#36 - The Algorithm Can't Read Backward

Ariel Ariel
4 minute read 11/23/21

Have you ever looked at search results in the App Store and wondered why they're ranked the way they are? In this series of Keyword Teardowns we analyze how the algorithm works and highlight tips and tricks to help you rank higher.

#36 - The Algorithm Can't Read Backward
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Where you place your keywords in the name and subtitle can be the difference between success and failure. But! In addition to where they do, the direction in which one follows the other also matters. It turns out that the algorithm, like me, doesn't like reading backward.

Apple's and Google's search algorithms are black boxes and completely undocumented. But when you look at enough data patterns start to emerge. I analyze thousands of search results to reverse engineer how the stores decide which apps to rank and how to rank them. I share what I learn here, for you to learn from and get more visibility.

FYI - You can hover/click on an app's name to see its name and subtitle as you read the analysis.

Keyword: Time Tracker

39 low 74 high 6.2K moderate 61.6K very high

The time tracker niche is small but competitive. Why do I say that? Because there are more than six thousand results for the search! With a popularity score of 39, it's worth fighting for. It's also a great example of just how much the direction of your keywords matters.

Search results for "Time Tracker" in the U.S App Store

The area that's most interesting in this result set is #3 and #4, but let's start at the beginning.

HoursTracker wins this keyword by having enough ratings (not the most), a mostly optimized name/subtitle, and freshness. I say somewhat because it's not using the full keyword in the name but rather breaking it between the name and keyword list.

Important: It's doing that so it can target time tracking, which you can see in the subtitle. But! I'm pretty sure that's a mistake. When you look at the popularity scores for both keywords, time tracker wins, and by a lot (39 vs. 28). Let that be a lesson - Use your tools and not your gut. On the App Store, your gut is more likely to be wrong.

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Continuing. Right behind HoursTracker we find Punch Time which has fewer ratings but uses both words in the name. The app's name feels like a list of keywords, which as a user, I don't enjoy looking at. But that's not why it's ranking lower.

It's ranking lower, even though it has the full keyword in the name and subtitle is because it has fewer ratings and because it hasn't been updated in two years. The algorithm cares about that.

Next! The third result is ATracker. It has very little in terms of ratings but uses the keyword the right way. In the name. But it can't get any higher because it doesn't have the ratings.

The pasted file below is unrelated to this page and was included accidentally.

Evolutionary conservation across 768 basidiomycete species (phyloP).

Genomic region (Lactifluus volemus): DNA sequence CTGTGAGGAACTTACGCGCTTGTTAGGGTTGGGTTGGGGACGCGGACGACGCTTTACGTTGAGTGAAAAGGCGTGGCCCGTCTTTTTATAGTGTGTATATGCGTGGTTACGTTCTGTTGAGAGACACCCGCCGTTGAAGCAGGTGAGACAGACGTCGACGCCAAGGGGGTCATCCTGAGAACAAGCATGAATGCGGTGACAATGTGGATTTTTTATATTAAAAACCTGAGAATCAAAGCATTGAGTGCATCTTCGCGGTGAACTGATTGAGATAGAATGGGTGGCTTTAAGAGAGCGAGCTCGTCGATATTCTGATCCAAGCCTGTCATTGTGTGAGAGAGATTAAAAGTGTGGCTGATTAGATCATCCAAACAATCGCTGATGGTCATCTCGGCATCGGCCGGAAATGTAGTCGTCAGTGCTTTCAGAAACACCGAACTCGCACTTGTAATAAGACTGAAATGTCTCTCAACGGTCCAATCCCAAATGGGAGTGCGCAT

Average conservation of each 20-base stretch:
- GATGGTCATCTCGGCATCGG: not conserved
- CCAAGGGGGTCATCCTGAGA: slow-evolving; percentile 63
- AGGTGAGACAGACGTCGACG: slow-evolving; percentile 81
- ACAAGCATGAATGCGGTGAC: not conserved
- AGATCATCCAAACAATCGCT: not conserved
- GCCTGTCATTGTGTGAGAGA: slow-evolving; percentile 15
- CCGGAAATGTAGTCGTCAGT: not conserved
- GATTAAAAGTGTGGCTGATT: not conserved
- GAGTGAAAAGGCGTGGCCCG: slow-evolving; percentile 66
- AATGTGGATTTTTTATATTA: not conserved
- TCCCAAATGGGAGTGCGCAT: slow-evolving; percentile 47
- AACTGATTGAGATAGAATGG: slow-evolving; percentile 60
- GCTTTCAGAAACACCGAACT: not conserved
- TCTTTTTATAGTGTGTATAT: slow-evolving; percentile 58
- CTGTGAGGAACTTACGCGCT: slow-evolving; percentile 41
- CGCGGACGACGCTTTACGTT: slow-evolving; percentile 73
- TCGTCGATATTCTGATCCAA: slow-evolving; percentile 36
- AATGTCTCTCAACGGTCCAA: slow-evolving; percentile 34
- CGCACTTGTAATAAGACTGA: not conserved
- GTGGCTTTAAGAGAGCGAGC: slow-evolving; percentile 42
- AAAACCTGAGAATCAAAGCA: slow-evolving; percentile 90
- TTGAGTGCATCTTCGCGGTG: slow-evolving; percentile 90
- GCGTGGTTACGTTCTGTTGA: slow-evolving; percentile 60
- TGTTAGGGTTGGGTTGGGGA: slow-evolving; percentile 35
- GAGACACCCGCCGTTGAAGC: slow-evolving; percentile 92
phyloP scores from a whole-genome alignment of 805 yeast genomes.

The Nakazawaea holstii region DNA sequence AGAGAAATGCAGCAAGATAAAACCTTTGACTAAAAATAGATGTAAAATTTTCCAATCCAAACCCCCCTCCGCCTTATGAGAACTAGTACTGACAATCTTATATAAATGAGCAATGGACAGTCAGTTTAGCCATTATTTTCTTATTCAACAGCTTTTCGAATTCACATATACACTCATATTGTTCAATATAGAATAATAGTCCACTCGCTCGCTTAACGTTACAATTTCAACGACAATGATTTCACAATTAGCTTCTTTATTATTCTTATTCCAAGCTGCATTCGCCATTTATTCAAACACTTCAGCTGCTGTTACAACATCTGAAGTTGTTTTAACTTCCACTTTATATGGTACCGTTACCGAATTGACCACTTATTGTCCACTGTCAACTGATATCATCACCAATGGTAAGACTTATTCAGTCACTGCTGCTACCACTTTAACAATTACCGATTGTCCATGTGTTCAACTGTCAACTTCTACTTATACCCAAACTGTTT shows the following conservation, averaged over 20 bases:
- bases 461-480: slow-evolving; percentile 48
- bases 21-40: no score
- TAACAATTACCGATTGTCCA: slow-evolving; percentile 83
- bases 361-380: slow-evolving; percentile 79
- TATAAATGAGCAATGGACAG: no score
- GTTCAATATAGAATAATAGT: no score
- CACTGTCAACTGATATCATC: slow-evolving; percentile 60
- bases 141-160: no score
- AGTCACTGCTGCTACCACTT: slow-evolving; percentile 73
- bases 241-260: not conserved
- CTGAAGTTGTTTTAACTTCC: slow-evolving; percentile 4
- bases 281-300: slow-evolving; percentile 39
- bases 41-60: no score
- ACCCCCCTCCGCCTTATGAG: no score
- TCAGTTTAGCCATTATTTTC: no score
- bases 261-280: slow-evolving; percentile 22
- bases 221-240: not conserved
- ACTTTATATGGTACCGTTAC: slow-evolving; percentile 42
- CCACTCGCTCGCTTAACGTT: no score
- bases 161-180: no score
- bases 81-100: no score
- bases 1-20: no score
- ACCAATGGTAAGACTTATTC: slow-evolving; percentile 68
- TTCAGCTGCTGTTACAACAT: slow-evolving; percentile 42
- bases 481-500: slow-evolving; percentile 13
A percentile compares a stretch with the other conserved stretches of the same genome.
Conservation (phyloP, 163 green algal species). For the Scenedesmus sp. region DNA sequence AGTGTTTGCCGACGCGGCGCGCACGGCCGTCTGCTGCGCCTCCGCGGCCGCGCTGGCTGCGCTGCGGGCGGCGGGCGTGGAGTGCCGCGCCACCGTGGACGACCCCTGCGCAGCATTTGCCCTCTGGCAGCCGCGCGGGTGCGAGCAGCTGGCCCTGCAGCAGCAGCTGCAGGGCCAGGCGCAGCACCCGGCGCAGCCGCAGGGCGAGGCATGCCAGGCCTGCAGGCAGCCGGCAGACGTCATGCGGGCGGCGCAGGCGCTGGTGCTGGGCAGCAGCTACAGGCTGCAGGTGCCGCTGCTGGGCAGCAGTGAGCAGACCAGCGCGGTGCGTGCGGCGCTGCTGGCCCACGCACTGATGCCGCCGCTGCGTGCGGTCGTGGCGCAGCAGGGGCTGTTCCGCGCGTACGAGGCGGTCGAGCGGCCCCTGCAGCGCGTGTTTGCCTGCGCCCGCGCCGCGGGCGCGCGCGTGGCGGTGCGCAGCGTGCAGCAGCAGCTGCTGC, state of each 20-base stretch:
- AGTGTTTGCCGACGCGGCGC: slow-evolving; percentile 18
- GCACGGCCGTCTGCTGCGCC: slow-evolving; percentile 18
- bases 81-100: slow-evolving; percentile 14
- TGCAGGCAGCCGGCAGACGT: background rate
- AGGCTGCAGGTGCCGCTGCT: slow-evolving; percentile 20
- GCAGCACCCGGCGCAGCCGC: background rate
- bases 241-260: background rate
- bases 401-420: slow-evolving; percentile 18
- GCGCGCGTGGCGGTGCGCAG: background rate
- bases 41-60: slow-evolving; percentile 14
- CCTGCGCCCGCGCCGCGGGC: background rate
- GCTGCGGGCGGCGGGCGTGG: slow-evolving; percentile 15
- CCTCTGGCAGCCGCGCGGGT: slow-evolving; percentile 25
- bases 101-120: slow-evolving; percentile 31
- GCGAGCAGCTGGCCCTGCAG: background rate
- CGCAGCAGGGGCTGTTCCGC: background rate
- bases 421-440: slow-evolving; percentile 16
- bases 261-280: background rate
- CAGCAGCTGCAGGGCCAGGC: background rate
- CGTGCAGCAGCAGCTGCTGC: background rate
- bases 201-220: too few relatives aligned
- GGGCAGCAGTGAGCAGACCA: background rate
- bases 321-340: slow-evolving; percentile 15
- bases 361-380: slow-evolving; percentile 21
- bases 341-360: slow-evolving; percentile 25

Here's where the real lesson is. In #4 we have Hours Tracks (with a space, unlike #1). It's got more ratings than all apps in this set. Combined! It's also using both parts of the keyword in its name. How's it not #1???

Although both words, time and tracker are both in the name, they're reversed. So the algorithm sees tracker time. In some cases, the algorithm would be okay with that, but in this particular case, it's penalizing it. Switch the order nd you'll see this app rise to the top.

This app is also targeting a lower popularity keyword... Gut isn't as good as data.

Last is Toggl, which is splitting the keyword between the name and keyword list, like #1. It has very few ratings, so it can't really compete. It's also targeting the wrong keyword in this case.

What You Need to Know

We learned two (and a half) important lessons from this search.

The first is that you shouldn't reverse your keywords. If you end up needing to, aim for the keyword that's less important to be reversed. And speaking of importance, we also learned that you should look at the keyword's popularity score when choosing what to optimize for and not your gut.

Your gut isn't always right, data is, and with Keyword Inspector, all you have to do is search and you'll see the most relevant scores quickly.

The half is that how fresh your app is also helps. It's a weak signal, but a signal nevertheless.

And that's all I have for you today. Subscribe to the newsletter for a new Keyword Teardown next week. If you have any questions or comments, you can find me on Twitter.

Are You Putting My Tips to Good Use?

App Store Optimization is part art and part science. I say it a lot, and I mean it. The art part is what I've been talking about in this Keyword Teardown and in my App Teardowns. The science part is where our simple and intuitive ASO tools come into play.

See where your apps are ranked, track trends, learn from competitors, get smart suggestions, and more, here.

Tagged: #aso

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